Rebalancing the economy away from financial services and our capital city has been the preoccupation of successive governments since 2008’s financial crisis. The sheer size of the banking sector, so the thinking went, alongside the absence of any second, truly global city beyond London, had made the UK too reliant upon the dominant industry of our great metropolis. Nonetheless, for all the talk of rebalancing, London still generates a quarter of the UK’s wealth and in 2014/15 the UK financial sector contributed 11 per cent of total tax receipts.
The frenzy of speculation over the City’s future in the post-Brexit era, alongside the emergence of rapidly developing fintech challengers, has thrown into further doubt the long-term sustainability of relying upon banking in its current form. But we should not forget that financial services is only one of the important industries in the Square Mile. We also have a thriving professional services sector, an emerging tech scene and a highly successful insurance industry. Insofar as we rebalance, we can do so as much within the City as beyond it.
The London insurance market is the largest centre for underwriting commercial and specialty risk in the world – bigger than all its nearest rivals combined. It has clients in over two hundred territories, employs over 48 000 people in the UK and is one of the primary contributors to London’s reputation as the world’s preeminent financial centre. There is no doubt that the insurance industry stands to be affected by our exit from the European Union, but there will also be tremendous opportunities to exploit if this industry is free to expand further into the world’s growth markets.
In the immediate future, insurance firms and their customers seek certainty over the legal regime under which they will be operating, and there is an understandable clamour from the industry for clarity as soon as possible on the likely form of our relationship with the EU. The longer this takes to achieve, firms tell me, the greater the risk that they will be compelled to move operations to other EU states to reassure buyers that claims will be paid in the event of loss.
Most of the insurers I have spoken to seek continued access to the single market and retained passporting arrangements such that UK and EEA headquartered firms can operate under a single licence, remain subject to Home State prudential supervision and do not have to set up subsidiary companies in each of the other thirty EEA nations. Finding a way to make this compatible with public expectations on the curbing of free movement will be one of the trickiest aspects of negotiation once Article 50 is triggered, and may require a bespoke deal of the kind that we have not yet seen with the EU. Given that major EU-level regulatory drives such as Solvency II have been sewn into our own law, this could entail being granted ‘equivalence’ in our regulatory status.
We ought not to forget, however, that eighty per cent of the insurance industry’s business comes from beyond the EU’s borders, and there are plenty of opportunities to drive new trade with those nations whose economies are maturing but where there remains significant underinsurance. Insurers would like to see government accelerate discussions with target market countries and work to remove barriers that currently restrict London-based insurers and reinsurers from operating in those key markets as part of future trade negotiations.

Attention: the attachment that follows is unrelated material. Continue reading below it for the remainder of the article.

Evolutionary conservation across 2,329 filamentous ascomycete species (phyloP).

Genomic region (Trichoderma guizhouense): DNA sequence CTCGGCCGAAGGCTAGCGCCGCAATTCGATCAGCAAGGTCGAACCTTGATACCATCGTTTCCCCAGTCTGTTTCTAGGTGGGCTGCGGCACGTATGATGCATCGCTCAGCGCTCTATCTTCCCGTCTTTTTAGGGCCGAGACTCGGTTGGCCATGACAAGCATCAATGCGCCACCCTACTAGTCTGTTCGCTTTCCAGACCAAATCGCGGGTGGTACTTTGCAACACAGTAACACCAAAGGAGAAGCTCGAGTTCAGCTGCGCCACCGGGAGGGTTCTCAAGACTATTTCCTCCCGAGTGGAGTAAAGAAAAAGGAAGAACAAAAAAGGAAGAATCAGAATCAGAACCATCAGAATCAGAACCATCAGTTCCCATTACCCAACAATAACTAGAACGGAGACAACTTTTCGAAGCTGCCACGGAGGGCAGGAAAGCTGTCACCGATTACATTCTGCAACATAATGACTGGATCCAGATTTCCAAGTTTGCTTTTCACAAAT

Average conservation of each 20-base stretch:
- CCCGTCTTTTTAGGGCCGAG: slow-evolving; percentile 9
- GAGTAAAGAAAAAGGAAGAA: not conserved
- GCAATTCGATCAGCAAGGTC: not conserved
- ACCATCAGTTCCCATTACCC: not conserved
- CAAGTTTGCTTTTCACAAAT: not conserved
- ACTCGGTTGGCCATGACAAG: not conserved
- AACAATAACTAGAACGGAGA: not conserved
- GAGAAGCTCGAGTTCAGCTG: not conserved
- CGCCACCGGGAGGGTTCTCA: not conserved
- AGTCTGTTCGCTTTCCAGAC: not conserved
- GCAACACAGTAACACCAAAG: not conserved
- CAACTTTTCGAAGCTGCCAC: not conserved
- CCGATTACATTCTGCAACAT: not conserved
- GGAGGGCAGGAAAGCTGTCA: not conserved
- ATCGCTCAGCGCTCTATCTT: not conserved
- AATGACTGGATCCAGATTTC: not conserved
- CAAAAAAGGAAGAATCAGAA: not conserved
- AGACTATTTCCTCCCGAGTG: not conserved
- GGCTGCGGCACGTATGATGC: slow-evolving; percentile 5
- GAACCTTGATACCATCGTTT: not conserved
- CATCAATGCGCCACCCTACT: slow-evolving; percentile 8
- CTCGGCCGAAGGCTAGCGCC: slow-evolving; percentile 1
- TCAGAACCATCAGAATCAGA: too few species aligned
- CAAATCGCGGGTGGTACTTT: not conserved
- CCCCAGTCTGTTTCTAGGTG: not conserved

We also now have a chance to reinvigorate the regulatory regime. London insurers currently face the stiffest competition from Bermuda, Singapore, Dubai and Switzerland. In these jurisdictions, regulators are actively promoting their local insurance markets, and London now requires the same support. As things stand, neither the Financial Conduct Authority nor the Prudential Regulation Authority are mandated to make such market interventions and do not even have to consider the impact of their actions on the competitiveness of the financial sector.
It is rare for an industry to want regulators to be more involved in its work, not less. However there is an opportunity for regulators to review the cumulative impact of regulation to ensure it is not damaging London’s insurance market and to play a more proactive role in its growth. Insurers would now like government to give the PRA and FCA a balancing statutory objective to consider the international competitiveness of the UK financial markets and create a dedicated inward investment unit in the PRA to support and encourage new entrants to the UK.
There is growing resistance to the idea that post-Brexit Britain should attract future business by engaging in a regulatory race to the bottom. Insurance offers us an opportunity to place the Square Mile’s other industries on equal footing to finance in terms of regulatory and political attention, rebalancing the City towards its broader strengths in a way that does not lead to the diminution of our financial services sector or a loosening of standards.
London is the global centre of insurance excellence, with a high concentration of intellectual capital fostered by the colocation of insurers, brokers and support services. In a post-EU world, there is a chance for new products to be designed that address evolving customer demand in an accessible, cost-effective environment. If we can secure a form of continued market access to the EU at the same time as instilling a new focus in our regulators that levels the playing field with our fiercest non-EU competitors, insurance can make an even more robust contribution to our economy.